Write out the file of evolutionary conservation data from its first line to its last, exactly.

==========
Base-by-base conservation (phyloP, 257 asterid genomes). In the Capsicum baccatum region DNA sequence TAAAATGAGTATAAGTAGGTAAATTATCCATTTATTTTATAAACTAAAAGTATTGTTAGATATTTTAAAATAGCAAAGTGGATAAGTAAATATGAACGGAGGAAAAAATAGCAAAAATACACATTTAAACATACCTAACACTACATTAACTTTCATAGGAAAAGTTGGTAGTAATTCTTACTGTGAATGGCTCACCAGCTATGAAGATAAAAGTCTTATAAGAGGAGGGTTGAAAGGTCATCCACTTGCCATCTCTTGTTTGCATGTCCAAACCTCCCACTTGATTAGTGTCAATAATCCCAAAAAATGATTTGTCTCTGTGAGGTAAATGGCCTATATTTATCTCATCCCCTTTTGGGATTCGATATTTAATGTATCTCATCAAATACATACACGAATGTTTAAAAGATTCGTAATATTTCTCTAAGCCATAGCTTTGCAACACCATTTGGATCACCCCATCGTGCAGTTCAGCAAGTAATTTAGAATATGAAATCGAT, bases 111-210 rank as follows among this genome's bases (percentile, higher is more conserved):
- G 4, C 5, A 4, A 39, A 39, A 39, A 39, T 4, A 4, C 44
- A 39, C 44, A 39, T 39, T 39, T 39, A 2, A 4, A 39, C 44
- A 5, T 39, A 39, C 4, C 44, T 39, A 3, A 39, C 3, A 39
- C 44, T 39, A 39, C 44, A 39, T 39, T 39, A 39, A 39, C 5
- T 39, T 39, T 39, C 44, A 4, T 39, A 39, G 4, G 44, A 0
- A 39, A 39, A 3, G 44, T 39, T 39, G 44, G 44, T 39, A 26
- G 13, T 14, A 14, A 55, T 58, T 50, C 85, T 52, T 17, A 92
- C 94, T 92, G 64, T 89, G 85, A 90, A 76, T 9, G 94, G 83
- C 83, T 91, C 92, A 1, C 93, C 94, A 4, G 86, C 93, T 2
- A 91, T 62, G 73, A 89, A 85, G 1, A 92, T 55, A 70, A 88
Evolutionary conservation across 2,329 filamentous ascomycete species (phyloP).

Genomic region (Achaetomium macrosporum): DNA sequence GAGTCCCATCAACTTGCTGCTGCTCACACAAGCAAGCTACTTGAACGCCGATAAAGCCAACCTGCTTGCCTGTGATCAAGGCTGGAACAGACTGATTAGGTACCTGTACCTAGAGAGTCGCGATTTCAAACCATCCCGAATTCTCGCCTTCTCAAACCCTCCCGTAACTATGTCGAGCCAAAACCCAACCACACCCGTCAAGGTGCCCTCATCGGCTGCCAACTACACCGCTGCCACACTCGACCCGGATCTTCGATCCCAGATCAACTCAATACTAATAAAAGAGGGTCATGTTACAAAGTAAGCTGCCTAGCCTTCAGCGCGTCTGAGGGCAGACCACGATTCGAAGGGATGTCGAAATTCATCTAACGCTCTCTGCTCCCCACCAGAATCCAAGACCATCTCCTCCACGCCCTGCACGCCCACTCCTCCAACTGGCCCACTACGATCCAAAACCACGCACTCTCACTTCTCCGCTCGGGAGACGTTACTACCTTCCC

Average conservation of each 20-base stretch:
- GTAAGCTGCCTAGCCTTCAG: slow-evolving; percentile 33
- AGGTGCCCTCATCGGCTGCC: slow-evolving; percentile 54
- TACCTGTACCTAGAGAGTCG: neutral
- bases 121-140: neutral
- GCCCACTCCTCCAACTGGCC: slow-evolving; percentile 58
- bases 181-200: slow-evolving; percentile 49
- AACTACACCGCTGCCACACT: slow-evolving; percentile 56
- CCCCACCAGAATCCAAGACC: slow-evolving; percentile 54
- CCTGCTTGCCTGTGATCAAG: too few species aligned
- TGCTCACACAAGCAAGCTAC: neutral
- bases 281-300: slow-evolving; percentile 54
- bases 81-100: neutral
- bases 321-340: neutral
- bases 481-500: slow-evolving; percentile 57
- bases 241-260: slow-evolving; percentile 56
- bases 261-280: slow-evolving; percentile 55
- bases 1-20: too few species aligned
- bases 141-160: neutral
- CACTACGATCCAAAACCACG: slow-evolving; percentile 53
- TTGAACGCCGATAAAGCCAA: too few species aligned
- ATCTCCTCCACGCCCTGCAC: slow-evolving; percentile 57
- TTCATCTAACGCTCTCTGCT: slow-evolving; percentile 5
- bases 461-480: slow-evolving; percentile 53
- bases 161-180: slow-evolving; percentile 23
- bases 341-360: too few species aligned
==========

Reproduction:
Base-by-base conservation (phyloP, 257 asterid genomes). In the Capsicum baccatum region DNA sequence TAAAATGAGTATAAGTAGGTAAATTATCCATTTATTTTATAAACTAAAAGTATTGTTAGATATTTTAAAATAGCAAAGTGGATAAGTAAATATGAACGGAGGAAAAAATAGCAAAAATACACATTTAAACATACCTAACACTACATTAACTTTCATAGGAAAAGTTGGTAGTAATTCTTACTGTGAATGGCTCACCAGCTATGAAGATAAAAGTCTTATAAGAGGAGGGTTGAAAGGTCATCCACTTGCCATCTCTTGTTTGCATGTCCAAACCTCCCACTTGATTAGTGTCAATAATCCCAAAAAATGATTTGTCTCTGTGAGGTAAATGGCCTATATTTATCTCATCCCCTTTTGGGATTCGATATTTAATGTATCTCATCAAATACATACACGAATGTTTAAAAGATTCGTAATATTTCTCTAAGCCATAGCTTTGCAACACCATTTGGATCACCCCATCGTGCAGTTCAGCAAGTAATTTAGAATATGAAATCGAT, bases 111-210 rank as follows among this genome's bases (percentile, higher is more conserved):
- G 4, C 5, A 4, A 39, A 39, A 39, A 39, T 4, A 4, C 44
- A 39, C 44, A 39, T 39, T 39, T 39, A 2, A 4, A 39, C 44
- A 5, T 39, A 39, C 4, C 44, T 39, A 3, A 39, C 3, A 39
- C 44, T 39, A 39, C 44, A 39, T 39, T 39, A 39, A 39, C 5
- T 39, T 39, T 39, C 44, A 4, T 39, A 39, G 4, G 44, A 0
- A 39, A 39, A 3, G 44, T 39, T 39, G 44, G 44, T 39, A 26
- G 13, T 14, A 14, A 55, T 58, T 50, C 85, T 52, T 17, A 92
- C 94, T 92, G 64, T 89, G 85, A 90, A 76, T 9, G 94, G 83
- C 83, T 91, C 92, A 1, C 93, C 94, A 4, G 86, C 93, T 2
- A 91, T 62, G 73, A 89, A 85, G 1, A 92, T 55, A 70, A 88
Evolutionary conservation across 2,329 filamentous ascomycete species (phyloP).

Genomic region (Achaetomium macrosporum): DNA sequence GAGTCCCATCAACTTGCTGCTGCTCACACAAGCAAGCTACTTGAACGCCGATAAAGCCAACCTGCTTGCCTGTGATCAAGGCTGGAACAGACTGATTAGGTACCTGTACCTAGAGAGTCGCGATTTCAAACCATCCCGAATTCTCGCCTTCTCAAACCCTCCCGTAACTATGTCGAGCCAAAACCCAACCACACCCGTCAAGGTGCCCTCATCGGCTGCCAACTACACCGCTGCCACACTCGACCCGGATCTTCGATCCCAGATCAACTCAATACTAATAAAAGAGGGTCATGTTACAAAGTAAGCTGCCTAGCCTTCAGCGCGTCTGAGGGCAGACCACGATTCGAAGGGATGTCGAAATTCATCTAACGCTCTCTGCTCCCCACCAGAATCCAAGACCATCTCCTCCACGCCCTGCACGCCCACTCCTCCAACTGGCCCACTACGATCCAAAACCACGCACTCTCACTTCTCCGCTCGGGAGACGTTACTACCTTCCC

Average conservation of each 20-base stretch:
- GTAAGCTGCCTAGCCTTCAG: slow-evolving; percentile 33
- AGGTGCCCTCATCGGCTGCC: slow-evolving; percentile 54
- TACCTGTACCTAGAGAGTCG: neutral
- bases 121-140: neutral
- GCCCACTCCTCCAACTGGCC: slow-evolving; percentile 58
- bases 181-200: slow-evolving; percentile 49
- AACTACACCGCTGCCACACT: slow-evolving; percentile 56
- CCCCACCAGAATCCAAGACC: slow-evolving; percentile 54
- CCTGCTTGCCTGTGATCAAG: too few species aligned
- TGCTCACACAAGCAAGCTAC: neutral
- bases 281-300: slow-evolving; percentile 54
- bases 81-100: neutral
- bases 321-340: neutral
- bases 481-500: slow-evolving; percentile 57
- bases 241-260: slow-evolving; percentile 56
- bases 261-280: slow-evolving; percentile 55
- bases 1-20: too few species aligned
- bases 141-160: neutral
- CACTACGATCCAAAACCACG: slow-evolving; percentile 53
- TTGAACGCCGATAAAGCCAA: too few species aligned
- ATCTCCTCCACGCCCTGCAC: slow-evolving; percentile 57
- TTCATCTAACGCTCTCTGCT: slow-evolving; percentile 5
- bases 461-480: slow-evolving; percentile 53
- bases 161-180: slow-evolving; percentile 23
- bases 341-360: too few species aligned